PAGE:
This is the song that made me take Yoko One seriously as an artist, as a genius. "Don't Worry Kyoko" is a 16-minute blast of noise that appeared on John Lennon and Yoko Ono's 1972 album "Some Time In New York City". It's a musical tour de force that manufactures a primal scream, intended to represent Yoko's agony over her separation from her daughter, and it's also a howl for the Vietnam War, for a once-celebrated death penalty victim named James Hanratty, and for the plight of every human being on earth. Yoko mainly intones "Don't Worry" over and over, fast and slow, loud and soft, sometimes saying "worry, worry, worry" instead of "don't worry, don't worry", maintaining throughout a measured, controlled but near-hysterical intensity. Listening to the song can be a drenchingly emotional experience.
Yoko One has been made fun of through most of her career, and when comedians make fun of her primal scream schtick they are often making fun of "Don't Worry Kyoko". Despite the mockery, the song is a masterpiece, and it has more structure than its detractors admit. John Lennon was the co-author, after all, and John Lennon knew a bit about writing songs.
"Don't Worry Kyoko" was also a hothouse flower for Yoko Ono. There are two recordings of the song, but it's only on the "Some Time In New York City" recording that the band, the loose and loud Elephant's Memory collective, understands her vibe and allows her to reach the song's peaks. A shorter version of the song was released on John and Yoko's "Live Peace in Toronto" album, but this band (led by Eric Clapton) did not give her the support she needed, and her vocals wilt. Both recordings have their moments, but the "Some Time in New York City" version is the one to keep.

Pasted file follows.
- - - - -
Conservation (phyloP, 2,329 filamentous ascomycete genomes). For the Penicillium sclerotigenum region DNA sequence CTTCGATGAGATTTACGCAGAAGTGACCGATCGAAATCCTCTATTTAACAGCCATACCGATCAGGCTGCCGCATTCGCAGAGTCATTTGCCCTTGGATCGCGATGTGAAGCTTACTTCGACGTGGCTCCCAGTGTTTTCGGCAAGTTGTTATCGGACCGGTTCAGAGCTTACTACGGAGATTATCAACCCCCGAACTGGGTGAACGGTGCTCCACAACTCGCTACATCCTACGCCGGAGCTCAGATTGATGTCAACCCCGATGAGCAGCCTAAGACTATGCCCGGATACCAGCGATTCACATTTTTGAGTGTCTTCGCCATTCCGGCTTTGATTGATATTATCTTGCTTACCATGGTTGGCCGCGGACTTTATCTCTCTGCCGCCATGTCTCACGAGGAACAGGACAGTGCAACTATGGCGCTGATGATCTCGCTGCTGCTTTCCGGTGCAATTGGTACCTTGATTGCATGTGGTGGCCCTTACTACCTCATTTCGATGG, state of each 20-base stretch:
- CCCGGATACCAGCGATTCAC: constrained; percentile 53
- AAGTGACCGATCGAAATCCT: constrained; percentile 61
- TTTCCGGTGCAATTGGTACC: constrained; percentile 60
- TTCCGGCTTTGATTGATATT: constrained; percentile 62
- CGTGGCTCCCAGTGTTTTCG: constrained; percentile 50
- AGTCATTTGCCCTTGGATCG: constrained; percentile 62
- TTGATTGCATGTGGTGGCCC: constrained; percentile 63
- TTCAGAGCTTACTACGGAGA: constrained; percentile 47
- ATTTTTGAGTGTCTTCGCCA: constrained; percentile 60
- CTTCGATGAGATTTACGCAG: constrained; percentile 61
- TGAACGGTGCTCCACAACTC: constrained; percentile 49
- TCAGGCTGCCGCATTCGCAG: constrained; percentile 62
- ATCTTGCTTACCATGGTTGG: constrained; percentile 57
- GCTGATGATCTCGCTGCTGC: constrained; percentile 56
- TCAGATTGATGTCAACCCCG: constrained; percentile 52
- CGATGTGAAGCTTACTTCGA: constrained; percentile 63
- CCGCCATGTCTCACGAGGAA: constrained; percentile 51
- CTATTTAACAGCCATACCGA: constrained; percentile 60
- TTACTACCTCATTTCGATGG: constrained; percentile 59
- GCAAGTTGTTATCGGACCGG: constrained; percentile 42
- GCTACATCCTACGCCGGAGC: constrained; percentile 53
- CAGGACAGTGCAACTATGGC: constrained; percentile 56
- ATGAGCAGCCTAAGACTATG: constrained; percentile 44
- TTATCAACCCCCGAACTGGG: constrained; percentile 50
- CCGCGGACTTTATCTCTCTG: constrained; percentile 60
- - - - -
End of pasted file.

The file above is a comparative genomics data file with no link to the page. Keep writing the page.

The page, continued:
The reason "Don't Worry Kyoko" is on my mind is that Yoko will be performing with a newly reborn Plastic Ono Band, featuring her son Sean Lennon and members of the band Cibo Matto, at a benefit for the victims of the horrible earthquake, tsunami and nuclear leak in Northern Japan, taking place Tuesday night at Le Poisson Rouge in New York City. I will be there, and I have high hopes for a unique performance. I'm pretty sure that any band that calls itself the Plastic Ono Band is going to perform the Plastic Ono Band's signature epic song, and I know Sean Lennon's band (he'll be playing rhythm guitar, like his Dad) has the cojones to play the song right.
Patti Smith -- another vocalist who deserves to be called a genius, and who must have once learned at least a few tricks from Yoko Ono -- will also be performing at this benefit for the worthy cause of Japan earthquake/tsunami relief. UPDATE: I just learned that Lou Reed has been added to the bill as well.